How Uber/Airbnb Got its First 100,000 Users
Every startup dreams of making it big in their industry. Airbnb and Uber are two startups that have changed the face of their respective industries and accomplished in a few months what takes established companies years to achieve.
Want to know who they did it? Read on to find out.
The humble beginnings of Airbnb were born out of personal needs. Like they say, “Necessity is the mother of invention”. Brian Chesky and Joe Gebbia could never have imagined that a last resort measure taken at a desperate time would lead them to own a billion dollar startup.
In 2007, they were no longer able to afford their San Francisco apartment’s rent so they decided to put it up for those seeking lodging. They were not that fond of Craiglist so they set up their own website for this purpose. After a successful weekend with three renters, they began receiving emails asking if their services were available in other parts of the world. The main idea took root and there was no stopping them after that.
Later that year they planned to officially launch their new venture, Airbed & Breakfast, with help of their engineer-old roommate, Nathan Blecharczyk, targeting the users who would need their services owing to the lack of space at the time of the Democratic National Convention. Even with a good start they faced bad times. To raise $30K for their startup, they devised a clever marketing stunt around election time selling cereal boxes repackaged as Obama O’s and Cap’n McCain’s at convention parties.
Collaboration with Y Combinator in 2009 brought them $20K and a new name: Airbnb. Soon after that they got $600K from Sequoia Capital and Y Ventures.
The turning point in Airbnb’s success came when they concocted a brilliant but difficult plan to integrate with Craiglist, as it was their biggest competitor and they badly needed its massive user base. They believed they could offer much better services than Craiglist and people would be willing to convert to Airbnb if only they could reach their target audience. Not only where their services more attractive but users made more money renting out properties on Airbnb than Craiglist. Needless to say, the plan was a resounding success.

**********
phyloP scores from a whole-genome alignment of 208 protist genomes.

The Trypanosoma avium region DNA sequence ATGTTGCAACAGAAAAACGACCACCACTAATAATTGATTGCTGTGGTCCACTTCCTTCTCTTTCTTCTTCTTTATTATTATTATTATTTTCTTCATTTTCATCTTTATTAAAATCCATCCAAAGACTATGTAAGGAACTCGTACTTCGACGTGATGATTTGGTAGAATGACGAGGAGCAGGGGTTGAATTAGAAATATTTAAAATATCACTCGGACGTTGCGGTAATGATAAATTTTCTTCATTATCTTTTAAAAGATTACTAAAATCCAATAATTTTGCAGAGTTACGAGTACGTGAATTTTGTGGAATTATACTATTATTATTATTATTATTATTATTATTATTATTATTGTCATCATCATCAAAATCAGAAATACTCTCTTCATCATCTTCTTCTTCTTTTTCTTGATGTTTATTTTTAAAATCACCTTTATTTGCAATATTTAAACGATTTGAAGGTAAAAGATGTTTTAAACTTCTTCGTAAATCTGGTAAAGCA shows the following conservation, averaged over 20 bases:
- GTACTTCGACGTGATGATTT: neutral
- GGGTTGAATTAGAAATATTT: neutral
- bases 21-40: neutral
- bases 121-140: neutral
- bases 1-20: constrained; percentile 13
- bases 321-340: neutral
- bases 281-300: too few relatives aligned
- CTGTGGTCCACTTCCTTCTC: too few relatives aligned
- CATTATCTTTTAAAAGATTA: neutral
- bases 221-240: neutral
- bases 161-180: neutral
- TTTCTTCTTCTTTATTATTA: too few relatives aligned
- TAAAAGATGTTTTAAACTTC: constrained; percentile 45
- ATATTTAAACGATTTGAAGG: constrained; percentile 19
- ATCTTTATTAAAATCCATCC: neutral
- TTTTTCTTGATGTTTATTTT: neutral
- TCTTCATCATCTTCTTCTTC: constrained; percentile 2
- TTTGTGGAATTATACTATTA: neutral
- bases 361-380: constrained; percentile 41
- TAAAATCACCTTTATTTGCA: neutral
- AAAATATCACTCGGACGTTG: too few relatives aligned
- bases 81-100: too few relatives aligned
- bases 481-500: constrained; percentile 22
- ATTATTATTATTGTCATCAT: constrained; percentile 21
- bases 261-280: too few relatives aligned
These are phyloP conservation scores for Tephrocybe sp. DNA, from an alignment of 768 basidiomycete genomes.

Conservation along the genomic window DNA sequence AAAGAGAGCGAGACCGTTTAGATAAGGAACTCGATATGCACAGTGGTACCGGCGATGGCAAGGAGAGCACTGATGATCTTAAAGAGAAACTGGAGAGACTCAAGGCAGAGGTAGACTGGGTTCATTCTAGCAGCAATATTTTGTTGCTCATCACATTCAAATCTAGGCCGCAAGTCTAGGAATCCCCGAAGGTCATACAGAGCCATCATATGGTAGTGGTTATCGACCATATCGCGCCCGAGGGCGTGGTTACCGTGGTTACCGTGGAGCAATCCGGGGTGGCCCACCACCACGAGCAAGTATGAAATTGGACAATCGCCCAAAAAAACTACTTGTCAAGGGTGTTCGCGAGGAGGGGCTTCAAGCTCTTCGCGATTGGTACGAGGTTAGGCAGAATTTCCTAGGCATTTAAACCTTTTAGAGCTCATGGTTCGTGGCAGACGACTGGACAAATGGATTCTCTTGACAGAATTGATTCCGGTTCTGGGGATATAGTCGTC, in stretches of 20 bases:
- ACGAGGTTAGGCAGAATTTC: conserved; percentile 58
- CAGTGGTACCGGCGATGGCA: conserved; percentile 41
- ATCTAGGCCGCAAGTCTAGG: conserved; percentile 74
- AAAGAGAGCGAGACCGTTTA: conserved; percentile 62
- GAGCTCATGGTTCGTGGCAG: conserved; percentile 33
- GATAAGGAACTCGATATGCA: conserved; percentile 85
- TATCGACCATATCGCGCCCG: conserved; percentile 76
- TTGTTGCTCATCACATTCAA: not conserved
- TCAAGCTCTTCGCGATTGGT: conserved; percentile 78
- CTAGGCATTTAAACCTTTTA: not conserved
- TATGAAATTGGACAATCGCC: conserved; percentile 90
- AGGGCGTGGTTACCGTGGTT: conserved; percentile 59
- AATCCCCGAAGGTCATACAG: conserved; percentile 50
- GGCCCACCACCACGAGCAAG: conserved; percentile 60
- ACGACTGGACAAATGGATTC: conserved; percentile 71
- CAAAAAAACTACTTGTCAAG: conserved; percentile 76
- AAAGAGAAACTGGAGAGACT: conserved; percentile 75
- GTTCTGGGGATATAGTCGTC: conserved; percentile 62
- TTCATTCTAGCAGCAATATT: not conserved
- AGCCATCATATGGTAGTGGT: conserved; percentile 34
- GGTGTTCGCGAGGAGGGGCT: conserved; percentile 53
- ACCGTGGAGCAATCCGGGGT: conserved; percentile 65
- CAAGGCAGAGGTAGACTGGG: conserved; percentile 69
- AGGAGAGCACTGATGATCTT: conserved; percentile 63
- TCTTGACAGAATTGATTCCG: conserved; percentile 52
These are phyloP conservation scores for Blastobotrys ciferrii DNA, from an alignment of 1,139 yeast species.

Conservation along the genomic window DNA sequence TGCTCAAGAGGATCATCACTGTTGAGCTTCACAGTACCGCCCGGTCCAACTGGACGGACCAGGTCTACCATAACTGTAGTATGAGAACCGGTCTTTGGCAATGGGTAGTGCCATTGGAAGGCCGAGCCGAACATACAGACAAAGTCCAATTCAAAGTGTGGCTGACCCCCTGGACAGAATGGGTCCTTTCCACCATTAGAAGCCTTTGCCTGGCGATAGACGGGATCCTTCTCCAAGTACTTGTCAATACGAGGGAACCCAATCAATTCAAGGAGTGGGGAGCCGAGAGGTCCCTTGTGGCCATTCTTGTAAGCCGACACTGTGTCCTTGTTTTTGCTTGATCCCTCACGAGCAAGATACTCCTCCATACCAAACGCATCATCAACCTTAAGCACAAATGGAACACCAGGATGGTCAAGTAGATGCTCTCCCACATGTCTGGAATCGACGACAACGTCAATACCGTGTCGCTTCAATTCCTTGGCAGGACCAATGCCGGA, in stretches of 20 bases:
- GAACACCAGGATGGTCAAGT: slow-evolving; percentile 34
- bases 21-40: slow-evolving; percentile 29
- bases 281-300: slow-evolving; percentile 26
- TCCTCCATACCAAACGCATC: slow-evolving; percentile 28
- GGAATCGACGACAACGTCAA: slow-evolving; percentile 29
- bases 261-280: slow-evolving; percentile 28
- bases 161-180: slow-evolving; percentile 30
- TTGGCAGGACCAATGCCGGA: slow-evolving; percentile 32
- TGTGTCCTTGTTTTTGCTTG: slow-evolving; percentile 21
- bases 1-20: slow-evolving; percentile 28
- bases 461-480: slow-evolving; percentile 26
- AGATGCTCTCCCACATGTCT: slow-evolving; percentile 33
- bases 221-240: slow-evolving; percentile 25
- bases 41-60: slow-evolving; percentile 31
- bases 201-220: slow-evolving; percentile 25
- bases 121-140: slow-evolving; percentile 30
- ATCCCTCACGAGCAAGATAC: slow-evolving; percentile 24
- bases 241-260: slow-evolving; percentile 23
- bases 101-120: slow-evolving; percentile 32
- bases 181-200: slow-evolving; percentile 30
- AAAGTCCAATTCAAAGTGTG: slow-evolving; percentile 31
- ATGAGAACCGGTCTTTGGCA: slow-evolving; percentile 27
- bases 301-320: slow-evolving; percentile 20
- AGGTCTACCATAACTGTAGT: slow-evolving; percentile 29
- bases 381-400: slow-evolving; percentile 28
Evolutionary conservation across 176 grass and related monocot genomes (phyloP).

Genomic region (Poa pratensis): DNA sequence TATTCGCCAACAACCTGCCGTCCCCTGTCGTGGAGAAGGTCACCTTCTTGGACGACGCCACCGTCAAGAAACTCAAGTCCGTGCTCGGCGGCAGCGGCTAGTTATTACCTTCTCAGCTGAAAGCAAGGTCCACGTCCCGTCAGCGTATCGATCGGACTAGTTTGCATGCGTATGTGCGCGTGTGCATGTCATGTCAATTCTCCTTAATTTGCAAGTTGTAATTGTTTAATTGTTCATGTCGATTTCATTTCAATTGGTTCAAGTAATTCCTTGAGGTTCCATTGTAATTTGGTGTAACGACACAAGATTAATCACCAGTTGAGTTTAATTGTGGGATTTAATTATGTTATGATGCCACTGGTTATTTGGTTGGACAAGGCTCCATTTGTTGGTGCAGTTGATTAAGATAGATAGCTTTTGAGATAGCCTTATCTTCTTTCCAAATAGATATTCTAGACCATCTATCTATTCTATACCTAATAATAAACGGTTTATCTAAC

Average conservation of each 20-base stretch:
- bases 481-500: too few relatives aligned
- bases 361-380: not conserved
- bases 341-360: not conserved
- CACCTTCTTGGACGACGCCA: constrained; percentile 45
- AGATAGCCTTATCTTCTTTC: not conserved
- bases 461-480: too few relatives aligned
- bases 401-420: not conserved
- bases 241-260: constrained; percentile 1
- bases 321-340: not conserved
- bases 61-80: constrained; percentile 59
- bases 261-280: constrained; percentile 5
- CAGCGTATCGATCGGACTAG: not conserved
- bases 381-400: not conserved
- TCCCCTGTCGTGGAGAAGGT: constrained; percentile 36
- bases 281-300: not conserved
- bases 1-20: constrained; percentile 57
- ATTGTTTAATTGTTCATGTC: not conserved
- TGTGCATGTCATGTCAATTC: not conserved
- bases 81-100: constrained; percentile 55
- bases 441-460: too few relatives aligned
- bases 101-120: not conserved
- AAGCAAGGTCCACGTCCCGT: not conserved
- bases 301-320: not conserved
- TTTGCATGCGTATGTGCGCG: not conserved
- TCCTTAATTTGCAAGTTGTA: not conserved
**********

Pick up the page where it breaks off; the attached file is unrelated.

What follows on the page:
It was not good enough to just integrate with Craiglist, they wanted more so Airbnb developed a sneaking spamming strategy. Airbnb was able to reach Craiglist users and offer them a much better alternative as they thought. The comparison was obvious and more and more users found themselves drifting towards Airbnb. It was practicality effortless to make profit without spending a single cent. This made a huge difference in expanding Airbnb’s user base.
It would have been foolish to ignore how quickly the number of mobile users of Airbnb was increasing so they launched their own mobile app in 2013. It has been updated and filed by mobile app developers with useful in-demand features to provide the best possible user experience to Airbnb’s consumers. There are multiple options for creating a listing, uploading property photos, filtering searches, etc. Mobile users are a huge part of the user base of Airbnb so this mobile venture has brought them a lot of profit.
Optimized website content
Airbnb has set up a system to let the best listings be visible on top and the more shady listings to be hard to find. Not only is that but community tools available for users so that they may also be able to filter out the good listings from the not-so-good ones.
An excellent strategy to increase reliability and make their website appear more attractive was developed by Airbnb. They put up guidelines for users listing their properties so that they would know exactly how to do it and make it look good. They also replaced unattractive property photos with better ones so that users took the cue from them and improved the appearance of their listings increasing their chances of a positive response.